Cumbrian firms leave themselves open to online attack - investigation
Last updated at 14:45, Tuesday, 02 October 2012
Confidential files are open to view online and major Cumbrian companies have left themselves vulnerable to attack by hackers, an investigation into cybersecurity reveals today.
During a two-hour trawl through websites of some of the county’s most prestigious firms, loopholes were found that would allow hackers to access databases, post abusive messages or view confidential documents.
It also found:
- A health agency which had left a “private and confidential” transcript online which outlined details of indecent exposure by a Cumbrian health professional, who quit his job in return for keeping the matter out of court;
- A tourist website that had left a file containing login and password details;
- A business park and a business quango listed on an Asian hacker’s website alongside guidance on how to breach security on their sites;
- A large employer which had uploaded hundreds of files including invoices on to its servers – and left them where they could be seen online without any need for a password;
- A string of smaller Cumbrian companies such as car dealers, hairdressers and gyms who have had websites built in a way that they could be hacked into within seconds;
- A logistics company whose website allowed access to directories and files that could easily be used by hackers.
The loopholes were found thanks to the expertise of information security consultant Tony Wilson, who advises firms about how to stay one step ahead of the hackers and cybercriminals.
He agreed to show our sister website, in-cumbria.com, how easy it was to gain access to the workings of Cumbrian websites on condition that it did not identify the companies concerned or leave them vulnerable to attack.
Mr Wilson, who runs the Indelible Data consultancy, showed how easy it was to find websites built for local firms and government agencies that leave open loopholes that can be exploited by hackers.
In some cases websites are using old software that is known to be insecure and in others they have accidentally left files and directories where they can be found by anyone with a reasonable knowledge of websites.
A hacker with a point to prove or other malicious intent could use access to a website’s directory to upload files, replace pictures or deface the site.
Another common area was failing to prevent hackers using login screens to enter code to break into the site.
Mr Wilson said: “If you were building a shop you wouldn’t allow it to be done in a way in which a burglar could break in and steal your goods, so why build a website – which is a shop window for the world – in a way that people can hack into it?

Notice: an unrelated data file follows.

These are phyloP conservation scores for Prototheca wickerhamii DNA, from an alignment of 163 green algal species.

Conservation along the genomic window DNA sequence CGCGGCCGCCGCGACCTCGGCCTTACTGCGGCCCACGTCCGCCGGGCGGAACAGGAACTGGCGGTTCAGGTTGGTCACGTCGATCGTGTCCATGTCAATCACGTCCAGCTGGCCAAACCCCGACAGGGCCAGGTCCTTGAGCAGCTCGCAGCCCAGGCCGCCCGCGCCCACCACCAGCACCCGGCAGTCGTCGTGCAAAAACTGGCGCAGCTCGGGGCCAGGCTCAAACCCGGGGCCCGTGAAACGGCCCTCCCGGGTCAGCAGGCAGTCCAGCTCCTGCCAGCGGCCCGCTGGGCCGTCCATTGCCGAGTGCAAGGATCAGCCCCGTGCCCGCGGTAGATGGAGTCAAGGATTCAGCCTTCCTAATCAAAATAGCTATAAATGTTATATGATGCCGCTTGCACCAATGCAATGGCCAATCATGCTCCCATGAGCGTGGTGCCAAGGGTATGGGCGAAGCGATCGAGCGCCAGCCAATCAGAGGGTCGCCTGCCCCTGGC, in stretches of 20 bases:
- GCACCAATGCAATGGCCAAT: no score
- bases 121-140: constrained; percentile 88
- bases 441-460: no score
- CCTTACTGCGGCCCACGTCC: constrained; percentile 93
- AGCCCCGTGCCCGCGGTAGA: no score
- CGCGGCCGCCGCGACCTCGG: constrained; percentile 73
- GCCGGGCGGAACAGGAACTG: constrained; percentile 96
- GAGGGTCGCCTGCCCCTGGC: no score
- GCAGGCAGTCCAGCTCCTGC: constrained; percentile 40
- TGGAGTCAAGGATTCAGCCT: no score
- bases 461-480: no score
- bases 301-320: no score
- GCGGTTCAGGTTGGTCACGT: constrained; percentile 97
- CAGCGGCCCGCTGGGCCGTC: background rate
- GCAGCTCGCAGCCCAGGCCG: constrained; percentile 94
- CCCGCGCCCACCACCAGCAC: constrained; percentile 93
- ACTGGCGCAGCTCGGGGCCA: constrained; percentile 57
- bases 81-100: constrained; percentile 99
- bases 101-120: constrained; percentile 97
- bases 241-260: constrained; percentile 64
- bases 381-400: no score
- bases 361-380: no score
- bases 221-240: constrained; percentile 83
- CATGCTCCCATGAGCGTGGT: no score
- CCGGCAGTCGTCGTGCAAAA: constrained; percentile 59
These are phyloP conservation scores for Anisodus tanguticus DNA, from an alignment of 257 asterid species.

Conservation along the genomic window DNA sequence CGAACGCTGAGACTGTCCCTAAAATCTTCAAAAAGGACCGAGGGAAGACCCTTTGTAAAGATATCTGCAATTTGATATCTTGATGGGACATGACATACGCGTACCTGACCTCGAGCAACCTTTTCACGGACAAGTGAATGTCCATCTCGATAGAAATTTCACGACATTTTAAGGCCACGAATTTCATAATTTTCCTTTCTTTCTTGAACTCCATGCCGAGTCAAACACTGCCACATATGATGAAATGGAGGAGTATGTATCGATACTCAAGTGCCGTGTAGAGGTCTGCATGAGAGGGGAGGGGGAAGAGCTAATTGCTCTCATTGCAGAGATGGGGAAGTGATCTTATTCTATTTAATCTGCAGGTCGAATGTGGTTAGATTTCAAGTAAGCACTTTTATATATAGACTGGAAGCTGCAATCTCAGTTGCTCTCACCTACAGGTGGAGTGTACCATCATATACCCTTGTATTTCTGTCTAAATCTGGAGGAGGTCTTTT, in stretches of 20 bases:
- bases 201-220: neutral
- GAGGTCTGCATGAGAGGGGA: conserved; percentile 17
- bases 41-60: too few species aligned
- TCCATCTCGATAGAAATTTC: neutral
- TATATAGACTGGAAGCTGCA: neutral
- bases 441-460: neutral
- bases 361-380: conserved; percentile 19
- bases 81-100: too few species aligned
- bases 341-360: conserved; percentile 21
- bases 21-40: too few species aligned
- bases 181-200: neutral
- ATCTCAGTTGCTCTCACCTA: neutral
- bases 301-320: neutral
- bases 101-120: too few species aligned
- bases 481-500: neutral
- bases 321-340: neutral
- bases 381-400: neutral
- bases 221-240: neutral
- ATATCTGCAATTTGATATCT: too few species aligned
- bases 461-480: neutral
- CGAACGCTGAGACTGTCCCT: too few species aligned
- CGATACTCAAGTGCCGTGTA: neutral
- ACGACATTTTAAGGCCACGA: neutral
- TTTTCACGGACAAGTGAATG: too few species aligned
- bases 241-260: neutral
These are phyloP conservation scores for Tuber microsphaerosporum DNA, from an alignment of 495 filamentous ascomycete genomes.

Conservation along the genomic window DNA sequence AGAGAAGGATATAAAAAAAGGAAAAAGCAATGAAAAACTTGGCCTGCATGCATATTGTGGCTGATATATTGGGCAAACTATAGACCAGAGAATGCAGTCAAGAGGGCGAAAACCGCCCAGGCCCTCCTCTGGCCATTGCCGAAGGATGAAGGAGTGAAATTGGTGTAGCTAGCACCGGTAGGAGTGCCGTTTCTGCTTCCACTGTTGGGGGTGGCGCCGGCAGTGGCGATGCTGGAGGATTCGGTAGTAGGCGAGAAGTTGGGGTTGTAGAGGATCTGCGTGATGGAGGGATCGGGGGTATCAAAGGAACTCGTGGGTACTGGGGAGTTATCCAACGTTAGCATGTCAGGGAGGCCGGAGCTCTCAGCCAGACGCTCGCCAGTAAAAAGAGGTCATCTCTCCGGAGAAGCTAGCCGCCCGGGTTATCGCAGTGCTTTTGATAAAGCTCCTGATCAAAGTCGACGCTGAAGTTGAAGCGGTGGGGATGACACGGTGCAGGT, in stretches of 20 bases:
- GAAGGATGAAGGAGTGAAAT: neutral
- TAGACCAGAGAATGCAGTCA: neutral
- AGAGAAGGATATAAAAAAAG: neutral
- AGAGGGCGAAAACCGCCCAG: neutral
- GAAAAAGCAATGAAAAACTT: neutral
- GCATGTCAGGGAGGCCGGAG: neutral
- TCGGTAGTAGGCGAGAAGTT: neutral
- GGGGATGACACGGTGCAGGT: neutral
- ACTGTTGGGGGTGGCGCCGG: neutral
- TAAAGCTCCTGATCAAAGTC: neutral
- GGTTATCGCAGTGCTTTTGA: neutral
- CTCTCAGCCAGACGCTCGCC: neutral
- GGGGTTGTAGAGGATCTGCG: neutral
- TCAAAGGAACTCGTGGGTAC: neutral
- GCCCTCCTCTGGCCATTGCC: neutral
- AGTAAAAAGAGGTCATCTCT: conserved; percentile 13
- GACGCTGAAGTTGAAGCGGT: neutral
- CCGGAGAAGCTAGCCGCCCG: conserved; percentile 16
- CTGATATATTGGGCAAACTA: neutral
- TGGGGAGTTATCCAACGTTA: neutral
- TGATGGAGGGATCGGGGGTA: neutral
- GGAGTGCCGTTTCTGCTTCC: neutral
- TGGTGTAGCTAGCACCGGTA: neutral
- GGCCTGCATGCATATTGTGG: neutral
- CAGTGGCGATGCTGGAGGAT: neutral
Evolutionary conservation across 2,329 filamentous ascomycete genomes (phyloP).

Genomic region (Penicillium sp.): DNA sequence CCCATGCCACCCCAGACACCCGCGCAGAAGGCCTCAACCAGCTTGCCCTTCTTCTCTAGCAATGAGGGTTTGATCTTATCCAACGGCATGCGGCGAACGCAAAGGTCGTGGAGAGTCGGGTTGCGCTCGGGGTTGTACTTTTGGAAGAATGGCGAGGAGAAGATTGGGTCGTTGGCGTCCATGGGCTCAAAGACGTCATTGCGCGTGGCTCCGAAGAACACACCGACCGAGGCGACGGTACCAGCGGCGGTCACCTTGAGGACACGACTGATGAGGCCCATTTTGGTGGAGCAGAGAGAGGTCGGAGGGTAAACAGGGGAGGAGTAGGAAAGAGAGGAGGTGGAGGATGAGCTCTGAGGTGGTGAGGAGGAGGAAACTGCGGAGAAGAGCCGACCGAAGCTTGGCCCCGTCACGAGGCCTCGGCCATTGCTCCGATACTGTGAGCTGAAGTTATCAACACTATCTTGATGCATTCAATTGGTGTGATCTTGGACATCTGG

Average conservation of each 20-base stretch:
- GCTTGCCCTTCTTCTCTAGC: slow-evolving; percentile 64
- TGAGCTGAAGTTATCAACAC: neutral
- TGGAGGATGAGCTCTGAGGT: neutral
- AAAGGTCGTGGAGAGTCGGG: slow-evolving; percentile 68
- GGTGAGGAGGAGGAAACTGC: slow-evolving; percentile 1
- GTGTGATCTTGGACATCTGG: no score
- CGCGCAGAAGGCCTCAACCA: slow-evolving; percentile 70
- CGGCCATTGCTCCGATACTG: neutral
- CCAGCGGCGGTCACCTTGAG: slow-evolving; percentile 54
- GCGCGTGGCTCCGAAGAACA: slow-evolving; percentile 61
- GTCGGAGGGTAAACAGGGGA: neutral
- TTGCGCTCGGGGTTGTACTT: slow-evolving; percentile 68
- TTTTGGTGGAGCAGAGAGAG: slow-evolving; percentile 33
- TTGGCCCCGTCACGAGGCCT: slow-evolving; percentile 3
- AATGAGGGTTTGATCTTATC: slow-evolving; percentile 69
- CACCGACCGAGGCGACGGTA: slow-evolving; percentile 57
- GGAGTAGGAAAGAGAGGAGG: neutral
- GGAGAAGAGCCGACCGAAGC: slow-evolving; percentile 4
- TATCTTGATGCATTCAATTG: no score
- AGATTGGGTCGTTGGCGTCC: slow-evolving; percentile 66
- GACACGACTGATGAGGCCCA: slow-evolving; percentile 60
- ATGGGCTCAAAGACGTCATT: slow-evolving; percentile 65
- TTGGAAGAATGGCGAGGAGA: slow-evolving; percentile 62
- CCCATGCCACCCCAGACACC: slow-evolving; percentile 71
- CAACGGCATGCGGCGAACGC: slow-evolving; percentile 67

“Businesses often believe that website security comes as standard but in many cases it does not.”
in-cumbria.com has informed all the companies about the security breaches uncovered.
Click here for ways businesses can reduce the risk of cybercrime
First published at 11:28, Tuesday, 02 October 2012
Published by http://www.newsandstar.co.uk
Have your say
I work in this field, and have done for some considerable time.The problem is, companies want things on the cheap, they look for the lowest price that gives the best presentation. I have personally been involved with local business that think a well considered security policy is not value for money - many of these companies are exposing themselves not only to the loss of brand (such as loosing customer data or embarasment) but to prosecution under the Data Protection Act. Many consider it an acceptable risk - why not ask your suppliers what their security policy is? They have your data too.... think about it.Web production has become an industry that is full of many under qualified people, yes they can produce wonderful looking websites, but they don't have the industry knowledge to secure them - a view that is supported by the evidential findings in this report.It's not just Web production, the number of unsecured Wireless LAN's around the industrial estates or town/city centres is staggering. There is software freely available that can breach many of the 'security' features employed. It is more dangerous to think you are secure when you are not, than having a totally open WLAN. Securing your data is a specialist task, you either need to take it seriously, or air gap your information (Air gap is a term used to describe a network that has a physical detachment from anything public).I'm glad this report has come out, it's about time companies/traders took the public's data seriously.
Personally, if I was to find my information was leaked, stolen or became public I would pursue the company who let it go, as far as a criminal prosecution of the Data Controller.
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